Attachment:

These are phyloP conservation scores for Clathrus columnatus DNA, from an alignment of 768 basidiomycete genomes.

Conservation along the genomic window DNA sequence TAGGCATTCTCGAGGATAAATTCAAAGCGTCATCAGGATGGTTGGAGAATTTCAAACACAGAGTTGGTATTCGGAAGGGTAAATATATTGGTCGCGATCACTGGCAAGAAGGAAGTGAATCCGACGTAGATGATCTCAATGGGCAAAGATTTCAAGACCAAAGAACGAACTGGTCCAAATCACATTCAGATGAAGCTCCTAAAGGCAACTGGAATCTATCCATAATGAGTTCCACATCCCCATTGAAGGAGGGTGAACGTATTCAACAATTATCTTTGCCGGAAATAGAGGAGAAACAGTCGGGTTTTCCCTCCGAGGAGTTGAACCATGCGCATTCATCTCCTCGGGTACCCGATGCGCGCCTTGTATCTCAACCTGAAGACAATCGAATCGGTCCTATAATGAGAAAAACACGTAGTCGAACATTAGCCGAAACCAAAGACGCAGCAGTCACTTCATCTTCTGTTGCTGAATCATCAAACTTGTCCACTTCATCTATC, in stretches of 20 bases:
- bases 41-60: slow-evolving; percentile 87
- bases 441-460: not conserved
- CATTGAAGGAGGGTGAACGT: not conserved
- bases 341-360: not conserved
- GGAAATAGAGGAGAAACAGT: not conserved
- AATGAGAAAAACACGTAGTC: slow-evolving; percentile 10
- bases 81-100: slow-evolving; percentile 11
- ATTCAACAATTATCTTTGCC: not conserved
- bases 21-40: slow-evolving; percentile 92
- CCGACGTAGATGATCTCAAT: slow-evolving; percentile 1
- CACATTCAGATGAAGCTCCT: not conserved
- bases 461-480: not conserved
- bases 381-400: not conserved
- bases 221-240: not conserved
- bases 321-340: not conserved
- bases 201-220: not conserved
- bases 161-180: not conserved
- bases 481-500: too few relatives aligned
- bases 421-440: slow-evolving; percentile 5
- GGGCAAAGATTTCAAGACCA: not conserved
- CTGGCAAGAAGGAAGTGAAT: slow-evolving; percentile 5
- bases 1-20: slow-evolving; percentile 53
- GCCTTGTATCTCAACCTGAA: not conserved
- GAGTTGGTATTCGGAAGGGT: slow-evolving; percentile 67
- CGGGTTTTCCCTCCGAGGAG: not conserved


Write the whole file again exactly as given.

These are phyloP conservation scores for Clathrus columnatus DNA, from an alignment of 768 basidiomycete genomes.

Conservation along the genomic window DNA sequence TAGGCATTCTCGAGGATAAATTCAAAGCGTCATCAGGATGGTTGGAGAATTTCAAACACAGAGTTGGTATTCGGAAGGGTAAATATATTGGTCGCGATCACTGGCAAGAAGGAAGTGAATCCGACGTAGATGATCTCAATGGGCAAAGATTTCAAGACCAAAGAACGAACTGGTCCAAATCACATTCAGATGAAGCTCCTAAAGGCAACTGGAATCTATCCATAATGAGTTCCACATCCCCATTGAAGGAGGGTGAACGTATTCAACAATTATCTTTGCCGGAAATAGAGGAGAAACAGTCGGGTTTTCCCTCCGAGGAGTTGAACCATGCGCATTCATCTCCTCGGGTACCCGATGCGCGCCTTGTATCTCAACCTGAAGACAATCGAATCGGTCCTATAATGAGAAAAACACGTAGTCGAACATTAGCCGAAACCAAAGACGCAGCAGTCACTTCATCTTCTGTTGCTGAATCATCAAACTTGTCCACTTCATCTATC, in stretches of 20 bases:
- bases 41-60: slow-evolving; percentile 87
- bases 441-460: not conserved
- CATTGAAGGAGGGTGAACGT: not conserved
- bases 341-360: not conserved
- GGAAATAGAGGAGAAACAGT: not conserved
- AATGAGAAAAACACGTAGTC: slow-evolving; percentile 10
- bases 81-100: slow-evolving; percentile 11
- ATTCAACAATTATCTTTGCC: not conserved
- bases 21-40: slow-evolving; percentile 92
- CCGACGTAGATGATCTCAAT: slow-evolving; percentile 1
- CACATTCAGATGAAGCTCCT: not conserved
- bases 461-480: not conserved
- bases 381-400: not conserved
- bases 221-240: not conserved
- bases 321-340: not conserved
- bases 201-220: not conserved
- bases 161-180: not conserved
- bases 481-500: too few relatives aligned
- bases 421-440: slow-evolving; percentile 5
- GGGCAAAGATTTCAAGACCA: not conserved
- CTGGCAAGAAGGAAGTGAAT: slow-evolving; percentile 5
- bases 1-20: slow-evolving; percentile 53
- GCCTTGTATCTCAACCTGAA: not conserved
- GAGTTGGTATTCGGAAGGGT: slow-evolving; percentile 67
- CGGGTTTTCCCTCCGAGGAG: not conserved